Purchase of immovable property by a company to be formed
Section 21 of the Companies Act 71 of 2008 (“the Act”) provides for an exception to the common law rule that a person cannot bind a non-existent principal.
The Act provides in Section 21(1) that a person may enter into a written agreement on behalf of a company not yet in existence at the time. However, the Act sets out various formalities that must be adhered to for a pre-incorporation contract to be valid and enforceable.
The above exception is qualified by Section 21(4) which sets out strict timelines for ratification of the pre-incorporation contract by the company, as well as a default rule in the event that the company neither ratifies nor rejects the contract. In particular, the Act provides that the board of directors may within three months after the date on which a company was incorporated, completely, partially or conditionally ratify or reject any pre-incorporation contract. Failure to do so, will result in the company being deemed to have ratified the pre-incorporation contract.
Should the company ratify the pre-incorporation contract, then the person who represented the company will be released from all legal liability. However, should the company not be incorporated, or after its incorporation, rejects any part of the contract, the person who entered into the pre-incorporation contract on behalf of the company will be held personally liable on a joint and several basis (together with the company, if incorporated) for the liabilities under the contract.
The common law is not excluded by the Act. Therefore, parties can still conclude a contract on behalf of a company to be formed by making use of the common law stipilatio alteri (contract for the benefit of a third party). The only difference between the above methods is that the common law does not provide for deemed ratification of the contract and does not impose personal liability on the person contracting on behalf of the company. If the company is not incorporated or the pre-incorporation contract is rejected by the company, the contract simply falls away.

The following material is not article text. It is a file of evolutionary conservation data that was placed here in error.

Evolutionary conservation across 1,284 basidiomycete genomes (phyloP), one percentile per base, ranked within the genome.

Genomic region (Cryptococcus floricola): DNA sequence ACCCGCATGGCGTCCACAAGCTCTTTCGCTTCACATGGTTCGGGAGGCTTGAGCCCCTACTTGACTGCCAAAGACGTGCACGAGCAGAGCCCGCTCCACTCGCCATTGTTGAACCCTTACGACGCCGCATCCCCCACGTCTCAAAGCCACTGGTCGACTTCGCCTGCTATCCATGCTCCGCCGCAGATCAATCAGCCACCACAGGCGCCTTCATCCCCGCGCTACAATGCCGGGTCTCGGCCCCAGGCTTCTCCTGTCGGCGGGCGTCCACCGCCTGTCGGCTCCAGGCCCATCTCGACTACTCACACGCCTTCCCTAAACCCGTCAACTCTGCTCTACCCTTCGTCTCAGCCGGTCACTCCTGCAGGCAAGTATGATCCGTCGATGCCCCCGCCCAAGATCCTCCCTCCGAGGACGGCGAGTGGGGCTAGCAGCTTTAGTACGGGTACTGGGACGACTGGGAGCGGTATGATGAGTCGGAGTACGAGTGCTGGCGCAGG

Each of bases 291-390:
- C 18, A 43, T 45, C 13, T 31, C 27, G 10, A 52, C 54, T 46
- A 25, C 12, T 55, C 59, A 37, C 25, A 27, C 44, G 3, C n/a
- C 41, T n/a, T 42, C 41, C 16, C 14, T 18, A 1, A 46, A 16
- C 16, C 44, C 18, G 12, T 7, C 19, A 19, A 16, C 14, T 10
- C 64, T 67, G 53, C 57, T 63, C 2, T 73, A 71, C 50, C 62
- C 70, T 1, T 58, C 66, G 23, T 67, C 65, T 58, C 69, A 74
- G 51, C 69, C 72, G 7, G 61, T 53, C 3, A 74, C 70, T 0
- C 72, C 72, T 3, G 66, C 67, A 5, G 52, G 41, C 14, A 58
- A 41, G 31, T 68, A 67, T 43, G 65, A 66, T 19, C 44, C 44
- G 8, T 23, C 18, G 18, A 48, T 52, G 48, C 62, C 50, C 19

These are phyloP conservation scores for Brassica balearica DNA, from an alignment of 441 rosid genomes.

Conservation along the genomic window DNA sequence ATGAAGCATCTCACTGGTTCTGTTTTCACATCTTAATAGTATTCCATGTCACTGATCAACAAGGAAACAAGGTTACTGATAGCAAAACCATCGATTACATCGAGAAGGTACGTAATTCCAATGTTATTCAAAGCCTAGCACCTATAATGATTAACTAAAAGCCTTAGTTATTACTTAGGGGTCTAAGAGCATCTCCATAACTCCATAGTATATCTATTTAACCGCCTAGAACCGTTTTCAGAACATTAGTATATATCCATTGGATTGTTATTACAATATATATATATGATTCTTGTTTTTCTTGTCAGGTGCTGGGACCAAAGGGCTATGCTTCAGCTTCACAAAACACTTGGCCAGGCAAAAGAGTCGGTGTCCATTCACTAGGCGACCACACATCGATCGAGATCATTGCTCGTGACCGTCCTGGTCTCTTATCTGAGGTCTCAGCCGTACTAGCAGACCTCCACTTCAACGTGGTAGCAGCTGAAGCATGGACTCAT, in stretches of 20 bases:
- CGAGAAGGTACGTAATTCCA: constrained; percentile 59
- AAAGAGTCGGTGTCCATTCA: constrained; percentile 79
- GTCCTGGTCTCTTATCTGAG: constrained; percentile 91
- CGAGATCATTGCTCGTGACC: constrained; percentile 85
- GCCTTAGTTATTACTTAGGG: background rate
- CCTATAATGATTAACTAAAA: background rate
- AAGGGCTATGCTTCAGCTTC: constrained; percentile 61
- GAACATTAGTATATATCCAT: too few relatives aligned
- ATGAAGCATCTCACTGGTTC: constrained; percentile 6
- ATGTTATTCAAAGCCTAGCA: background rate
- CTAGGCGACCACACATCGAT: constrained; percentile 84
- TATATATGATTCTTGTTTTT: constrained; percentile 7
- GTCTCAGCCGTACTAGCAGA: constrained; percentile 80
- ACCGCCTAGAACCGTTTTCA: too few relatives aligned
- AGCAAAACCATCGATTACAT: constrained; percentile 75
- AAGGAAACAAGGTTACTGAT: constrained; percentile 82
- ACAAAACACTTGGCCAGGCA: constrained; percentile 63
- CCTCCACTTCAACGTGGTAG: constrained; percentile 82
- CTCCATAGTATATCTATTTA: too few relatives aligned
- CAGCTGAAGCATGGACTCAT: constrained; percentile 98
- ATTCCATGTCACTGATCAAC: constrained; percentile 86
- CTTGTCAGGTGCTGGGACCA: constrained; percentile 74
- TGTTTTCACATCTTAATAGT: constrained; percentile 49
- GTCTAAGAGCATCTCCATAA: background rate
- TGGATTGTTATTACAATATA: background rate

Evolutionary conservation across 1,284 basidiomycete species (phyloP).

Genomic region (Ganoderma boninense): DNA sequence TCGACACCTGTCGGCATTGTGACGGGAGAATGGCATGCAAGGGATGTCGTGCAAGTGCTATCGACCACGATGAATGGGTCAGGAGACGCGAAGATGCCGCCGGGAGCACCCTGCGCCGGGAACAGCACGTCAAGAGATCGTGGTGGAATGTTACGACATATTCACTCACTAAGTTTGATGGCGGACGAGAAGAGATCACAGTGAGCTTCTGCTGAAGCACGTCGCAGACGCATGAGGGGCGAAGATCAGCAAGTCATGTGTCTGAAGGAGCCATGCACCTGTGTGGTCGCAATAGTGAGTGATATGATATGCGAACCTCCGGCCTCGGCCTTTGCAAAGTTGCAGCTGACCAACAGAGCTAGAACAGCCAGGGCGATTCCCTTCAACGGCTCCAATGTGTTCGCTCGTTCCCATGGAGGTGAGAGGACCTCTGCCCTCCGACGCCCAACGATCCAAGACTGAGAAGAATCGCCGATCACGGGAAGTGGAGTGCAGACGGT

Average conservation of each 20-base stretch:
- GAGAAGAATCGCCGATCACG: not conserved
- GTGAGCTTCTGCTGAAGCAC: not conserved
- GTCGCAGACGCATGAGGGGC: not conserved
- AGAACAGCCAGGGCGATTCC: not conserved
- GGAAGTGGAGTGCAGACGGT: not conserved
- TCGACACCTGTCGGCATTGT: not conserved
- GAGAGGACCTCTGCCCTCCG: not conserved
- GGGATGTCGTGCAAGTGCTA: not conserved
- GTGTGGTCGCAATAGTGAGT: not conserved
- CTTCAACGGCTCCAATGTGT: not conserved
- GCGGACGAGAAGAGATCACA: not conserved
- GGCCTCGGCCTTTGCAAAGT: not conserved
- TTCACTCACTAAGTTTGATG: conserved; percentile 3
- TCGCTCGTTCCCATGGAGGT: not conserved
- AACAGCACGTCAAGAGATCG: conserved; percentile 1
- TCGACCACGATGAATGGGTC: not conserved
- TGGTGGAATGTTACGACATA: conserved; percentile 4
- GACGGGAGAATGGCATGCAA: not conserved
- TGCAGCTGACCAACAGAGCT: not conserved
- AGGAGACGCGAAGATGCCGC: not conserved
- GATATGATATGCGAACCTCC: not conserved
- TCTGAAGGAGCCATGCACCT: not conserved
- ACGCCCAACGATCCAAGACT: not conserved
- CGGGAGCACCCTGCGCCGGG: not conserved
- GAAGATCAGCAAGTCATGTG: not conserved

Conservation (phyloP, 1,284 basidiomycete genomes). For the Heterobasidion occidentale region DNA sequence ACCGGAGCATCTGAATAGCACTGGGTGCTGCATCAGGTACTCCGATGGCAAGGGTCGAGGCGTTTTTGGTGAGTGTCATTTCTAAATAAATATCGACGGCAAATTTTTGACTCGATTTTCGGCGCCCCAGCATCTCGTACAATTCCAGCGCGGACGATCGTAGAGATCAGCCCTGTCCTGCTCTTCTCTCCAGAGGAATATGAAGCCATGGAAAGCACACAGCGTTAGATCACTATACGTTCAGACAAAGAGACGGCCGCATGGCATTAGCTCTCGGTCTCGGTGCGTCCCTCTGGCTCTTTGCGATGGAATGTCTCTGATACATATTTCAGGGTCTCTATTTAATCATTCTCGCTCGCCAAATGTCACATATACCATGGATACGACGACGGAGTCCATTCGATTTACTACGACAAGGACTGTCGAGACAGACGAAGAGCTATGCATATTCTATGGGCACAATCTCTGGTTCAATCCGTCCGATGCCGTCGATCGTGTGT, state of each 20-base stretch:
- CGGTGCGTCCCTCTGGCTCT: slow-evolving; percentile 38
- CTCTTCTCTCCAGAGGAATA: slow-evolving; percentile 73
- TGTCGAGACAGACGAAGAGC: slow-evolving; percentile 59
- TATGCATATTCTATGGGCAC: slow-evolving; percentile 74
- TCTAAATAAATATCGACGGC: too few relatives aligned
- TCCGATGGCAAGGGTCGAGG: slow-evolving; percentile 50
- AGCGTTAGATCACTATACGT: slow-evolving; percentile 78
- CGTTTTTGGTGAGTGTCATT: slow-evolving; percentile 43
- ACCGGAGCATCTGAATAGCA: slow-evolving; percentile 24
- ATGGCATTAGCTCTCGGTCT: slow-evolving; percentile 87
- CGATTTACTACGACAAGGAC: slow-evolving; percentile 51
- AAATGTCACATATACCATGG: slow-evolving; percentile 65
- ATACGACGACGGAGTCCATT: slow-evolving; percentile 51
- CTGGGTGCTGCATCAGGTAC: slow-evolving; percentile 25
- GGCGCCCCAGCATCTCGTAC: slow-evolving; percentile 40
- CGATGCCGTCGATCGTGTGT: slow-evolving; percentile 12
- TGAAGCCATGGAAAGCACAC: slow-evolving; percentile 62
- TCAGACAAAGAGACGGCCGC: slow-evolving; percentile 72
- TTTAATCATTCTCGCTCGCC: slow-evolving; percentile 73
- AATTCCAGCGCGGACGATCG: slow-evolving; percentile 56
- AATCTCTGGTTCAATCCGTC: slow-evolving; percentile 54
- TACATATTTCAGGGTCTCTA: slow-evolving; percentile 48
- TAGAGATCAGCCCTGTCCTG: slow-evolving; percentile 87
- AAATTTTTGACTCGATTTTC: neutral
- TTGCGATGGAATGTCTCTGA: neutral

It is important to note that the Act does not specifically deal with the rights and obligations of the parties in the interim period, i.e. the period between conclusion and ratification of the contract by the company. Therefore, and in order to avoid uncertainty, it would be prudent to structure the contract in such a way so as to clearly reflect the intentions of the parties. In particular, it is advisable to indicate whether the contract is a S21 pre-incorporation contract or a common law stipilatio alteri. Furthermore, and based on the judgement handed down in the case of Venalex (Pty) Ltd v Vigraha Property CC and Others (2015) 2 All SA 645 (KZD), where the court held that the words “a company to be formed” can be construed as to include a shelf company, it is recommended that the contract clearly specify whether the company will be a shelf company or a newly incorporated company.
In conclusion, considering the implications of personal liability, it is advisable to consult an attorney before entering into such pre-incorporation contracts.
For more information, please contact our Alison Caron Fortuin at email@example.com or call our offices on 021 441 9800.
Alison Caron Fortuin | Senior Associate
Areas of Expertise: Conveyancing | Property Law
This article is a general information sheet and should not be used or relied on as legal or other professional advice. No liability can be accepted for any errors or omissions nor for any loss or damage arising from reliance upon any information herein. Always contact your legal adviser for specific and detailed advice. Errors and omissions excepted (E&OE)